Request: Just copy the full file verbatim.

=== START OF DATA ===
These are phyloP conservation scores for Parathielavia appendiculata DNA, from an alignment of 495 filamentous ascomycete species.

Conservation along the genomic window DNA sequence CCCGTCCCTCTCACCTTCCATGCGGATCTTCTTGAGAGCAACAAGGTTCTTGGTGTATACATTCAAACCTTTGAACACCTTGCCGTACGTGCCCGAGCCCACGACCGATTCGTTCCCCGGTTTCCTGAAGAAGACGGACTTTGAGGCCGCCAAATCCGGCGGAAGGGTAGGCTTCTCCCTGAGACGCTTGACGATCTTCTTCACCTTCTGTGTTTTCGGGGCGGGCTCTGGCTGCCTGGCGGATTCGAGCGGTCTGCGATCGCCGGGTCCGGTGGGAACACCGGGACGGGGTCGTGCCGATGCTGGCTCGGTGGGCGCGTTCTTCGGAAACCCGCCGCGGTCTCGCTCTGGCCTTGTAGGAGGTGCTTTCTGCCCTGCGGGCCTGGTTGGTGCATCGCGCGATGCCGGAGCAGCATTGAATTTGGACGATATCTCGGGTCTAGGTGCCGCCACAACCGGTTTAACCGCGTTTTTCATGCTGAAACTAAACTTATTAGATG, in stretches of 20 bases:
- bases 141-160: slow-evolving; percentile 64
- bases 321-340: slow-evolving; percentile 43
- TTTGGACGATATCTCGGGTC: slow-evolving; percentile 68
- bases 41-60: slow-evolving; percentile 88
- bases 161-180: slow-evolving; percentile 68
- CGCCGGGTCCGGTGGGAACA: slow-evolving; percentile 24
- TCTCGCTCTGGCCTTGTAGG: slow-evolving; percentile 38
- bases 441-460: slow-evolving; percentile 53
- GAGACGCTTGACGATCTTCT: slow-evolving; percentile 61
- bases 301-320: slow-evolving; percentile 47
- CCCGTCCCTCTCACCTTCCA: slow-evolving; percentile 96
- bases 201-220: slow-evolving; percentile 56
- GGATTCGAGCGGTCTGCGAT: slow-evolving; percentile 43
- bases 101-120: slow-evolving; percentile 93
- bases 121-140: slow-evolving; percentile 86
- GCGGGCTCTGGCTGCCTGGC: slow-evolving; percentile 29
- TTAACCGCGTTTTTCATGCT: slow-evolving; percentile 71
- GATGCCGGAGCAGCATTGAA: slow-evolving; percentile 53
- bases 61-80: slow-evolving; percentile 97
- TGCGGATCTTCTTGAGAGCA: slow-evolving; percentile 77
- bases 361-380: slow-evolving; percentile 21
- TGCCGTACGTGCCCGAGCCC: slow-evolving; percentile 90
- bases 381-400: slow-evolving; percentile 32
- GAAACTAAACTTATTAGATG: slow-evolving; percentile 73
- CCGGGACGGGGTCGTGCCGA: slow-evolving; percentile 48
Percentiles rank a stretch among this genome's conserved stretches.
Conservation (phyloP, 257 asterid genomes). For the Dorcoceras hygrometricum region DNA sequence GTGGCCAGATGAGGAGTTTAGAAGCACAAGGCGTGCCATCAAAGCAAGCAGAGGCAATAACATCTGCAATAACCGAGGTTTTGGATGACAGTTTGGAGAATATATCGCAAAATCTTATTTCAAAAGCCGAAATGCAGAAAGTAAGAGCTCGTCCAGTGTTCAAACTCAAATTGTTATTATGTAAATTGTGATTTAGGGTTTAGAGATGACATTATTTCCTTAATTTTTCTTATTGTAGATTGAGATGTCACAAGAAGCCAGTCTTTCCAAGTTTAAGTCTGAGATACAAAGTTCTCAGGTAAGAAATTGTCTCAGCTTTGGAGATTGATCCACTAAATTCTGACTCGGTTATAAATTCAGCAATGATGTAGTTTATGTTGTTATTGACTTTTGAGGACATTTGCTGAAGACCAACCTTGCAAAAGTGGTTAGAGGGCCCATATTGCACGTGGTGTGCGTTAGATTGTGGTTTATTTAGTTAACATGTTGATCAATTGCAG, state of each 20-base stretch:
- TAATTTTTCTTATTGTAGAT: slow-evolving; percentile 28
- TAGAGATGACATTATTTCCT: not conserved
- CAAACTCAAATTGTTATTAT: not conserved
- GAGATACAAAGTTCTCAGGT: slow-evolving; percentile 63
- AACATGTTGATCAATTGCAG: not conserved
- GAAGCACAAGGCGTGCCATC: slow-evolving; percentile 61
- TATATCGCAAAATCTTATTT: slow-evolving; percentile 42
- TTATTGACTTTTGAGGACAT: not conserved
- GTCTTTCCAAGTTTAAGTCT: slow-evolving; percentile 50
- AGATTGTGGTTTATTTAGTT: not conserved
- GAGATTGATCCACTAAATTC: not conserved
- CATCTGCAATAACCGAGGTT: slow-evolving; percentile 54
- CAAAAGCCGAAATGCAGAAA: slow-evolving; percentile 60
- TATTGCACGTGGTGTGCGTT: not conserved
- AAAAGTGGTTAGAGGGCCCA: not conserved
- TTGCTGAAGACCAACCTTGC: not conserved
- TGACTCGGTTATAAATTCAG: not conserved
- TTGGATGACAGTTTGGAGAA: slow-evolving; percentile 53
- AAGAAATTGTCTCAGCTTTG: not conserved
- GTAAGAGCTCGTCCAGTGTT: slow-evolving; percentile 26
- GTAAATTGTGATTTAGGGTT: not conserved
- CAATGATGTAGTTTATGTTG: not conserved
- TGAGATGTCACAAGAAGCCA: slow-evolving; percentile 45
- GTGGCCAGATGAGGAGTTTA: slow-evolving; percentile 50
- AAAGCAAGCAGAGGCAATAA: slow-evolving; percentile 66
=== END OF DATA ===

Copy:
These are phyloP conservation scores for Parathielavia appendiculata DNA, from an alignment of 495 filamentous ascomycete species.

Conservation along the genomic window DNA sequence CCCGTCCCTCTCACCTTCCATGCGGATCTTCTTGAGAGCAACAAGGTTCTTGGTGTATACATTCAAACCTTTGAACACCTTGCCGTACGTGCCCGAGCCCACGACCGATTCGTTCCCCGGTTTCCTGAAGAAGACGGACTTTGAGGCCGCCAAATCCGGCGGAAGGGTAGGCTTCTCCCTGAGACGCTTGACGATCTTCTTCACCTTCTGTGTTTTCGGGGCGGGCTCTGGCTGCCTGGCGGATTCGAGCGGTCTGCGATCGCCGGGTCCGGTGGGAACACCGGGACGGGGTCGTGCCGATGCTGGCTCGGTGGGCGCGTTCTTCGGAAACCCGCCGCGGTCTCGCTCTGGCCTTGTAGGAGGTGCTTTCTGCCCTGCGGGCCTGGTTGGTGCATCGCGCGATGCCGGAGCAGCATTGAATTTGGACGATATCTCGGGTCTAGGTGCCGCCACAACCGGTTTAACCGCGTTTTTCATGCTGAAACTAAACTTATTAGATG, in stretches of 20 bases:
- bases 141-160: slow-evolving; percentile 64
- bases 321-340: slow-evolving; percentile 43
- TTTGGACGATATCTCGGGTC: slow-evolving; percentile 68
- bases 41-60: slow-evolving; percentile 88
- bases 161-180: slow-evolving; percentile 68
- CGCCGGGTCCGGTGGGAACA: slow-evolving; percentile 24
- TCTCGCTCTGGCCTTGTAGG: slow-evolving; percentile 38
- bases 441-460: slow-evolving; percentile 53
- GAGACGCTTGACGATCTTCT: slow-evolving; percentile 61
- bases 301-320: slow-evolving; percentile 47
- CCCGTCCCTCTCACCTTCCA: slow-evolving; percentile 96
- bases 201-220: slow-evolving; percentile 56
- GGATTCGAGCGGTCTGCGAT: slow-evolving; percentile 43
- bases 101-120: slow-evolving; percentile 93
- bases 121-140: slow-evolving; percentile 86
- GCGGGCTCTGGCTGCCTGGC: slow-evolving; percentile 29
- TTAACCGCGTTTTTCATGCT: slow-evolving; percentile 71
- GATGCCGGAGCAGCATTGAA: slow-evolving; percentile 53
- bases 61-80: slow-evolving; percentile 97
- TGCGGATCTTCTTGAGAGCA: slow-evolving; percentile 77
- bases 361-380: slow-evolving; percentile 21
- TGCCGTACGTGCCCGAGCCC: slow-evolving; percentile 90
- bases 381-400: slow-evolving; percentile 32
- GAAACTAAACTTATTAGATG: slow-evolving; percentile 73
- CCGGGACGGGGTCGTGCCGA: slow-evolving; percentile 48
Percentiles rank a stretch among this genome's conserved stretches.
Conservation (phyloP, 257 asterid genomes). For the Dorcoceras hygrometricum region DNA sequence GTGGCCAGATGAGGAGTTTAGAAGCACAAGGCGTGCCATCAAAGCAAGCAGAGGCAATAACATCTGCAATAACCGAGGTTTTGGATGACAGTTTGGAGAATATATCGCAAAATCTTATTTCAAAAGCCGAAATGCAGAAAGTAAGAGCTCGTCCAGTGTTCAAACTCAAATTGTTATTATGTAAATTGTGATTTAGGGTTTAGAGATGACATTATTTCCTTAATTTTTCTTATTGTAGATTGAGATGTCACAAGAAGCCAGTCTTTCCAAGTTTAAGTCTGAGATACAAAGTTCTCAGGTAAGAAATTGTCTCAGCTTTGGAGATTGATCCACTAAATTCTGACTCGGTTATAAATTCAGCAATGATGTAGTTTATGTTGTTATTGACTTTTGAGGACATTTGCTGAAGACCAACCTTGCAAAAGTGGTTAGAGGGCCCATATTGCACGTGGTGTGCGTTAGATTGTGGTTTATTTAGTTAACATGTTGATCAATTGCAG, state of each 20-base stretch:
- TAATTTTTCTTATTGTAGAT: slow-evolving; percentile 28
- TAGAGATGACATTATTTCCT: not conserved
- CAAACTCAAATTGTTATTAT: not conserved
- GAGATACAAAGTTCTCAGGT: slow-evolving; percentile 63
- AACATGTTGATCAATTGCAG: not conserved
- GAAGCACAAGGCGTGCCATC: slow-evolving; percentile 61
- TATATCGCAAAATCTTATTT: slow-evolving; percentile 42
- TTATTGACTTTTGAGGACAT: not conserved
- GTCTTTCCAAGTTTAAGTCT: slow-evolving; percentile 50
- AGATTGTGGTTTATTTAGTT: not conserved
- GAGATTGATCCACTAAATTC: not conserved
- CATCTGCAATAACCGAGGTT: slow-evolving; percentile 54
- CAAAAGCCGAAATGCAGAAA: slow-evolving; percentile 60
- TATTGCACGTGGTGTGCGTT: not conserved
- AAAAGTGGTTAGAGGGCCCA: not conserved
- TTGCTGAAGACCAACCTTGC: not conserved
- TGACTCGGTTATAAATTCAG: not conserved
- TTGGATGACAGTTTGGAGAA: slow-evolving; percentile 53
- AAGAAATTGTCTCAGCTTTG: not conserved
- GTAAGAGCTCGTCCAGTGTT: slow-evolving; percentile 26
- GTAAATTGTGATTTAGGGTT: not conserved
- CAATGATGTAGTTTATGTTG: not conserved
- TGAGATGTCACAAGAAGCCA: slow-evolving; percentile 45
- GTGGCCAGATGAGGAGTTTA: slow-evolving; percentile 50
- AAAGCAAGCAGAGGCAATAA: slow-evolving; percentile 66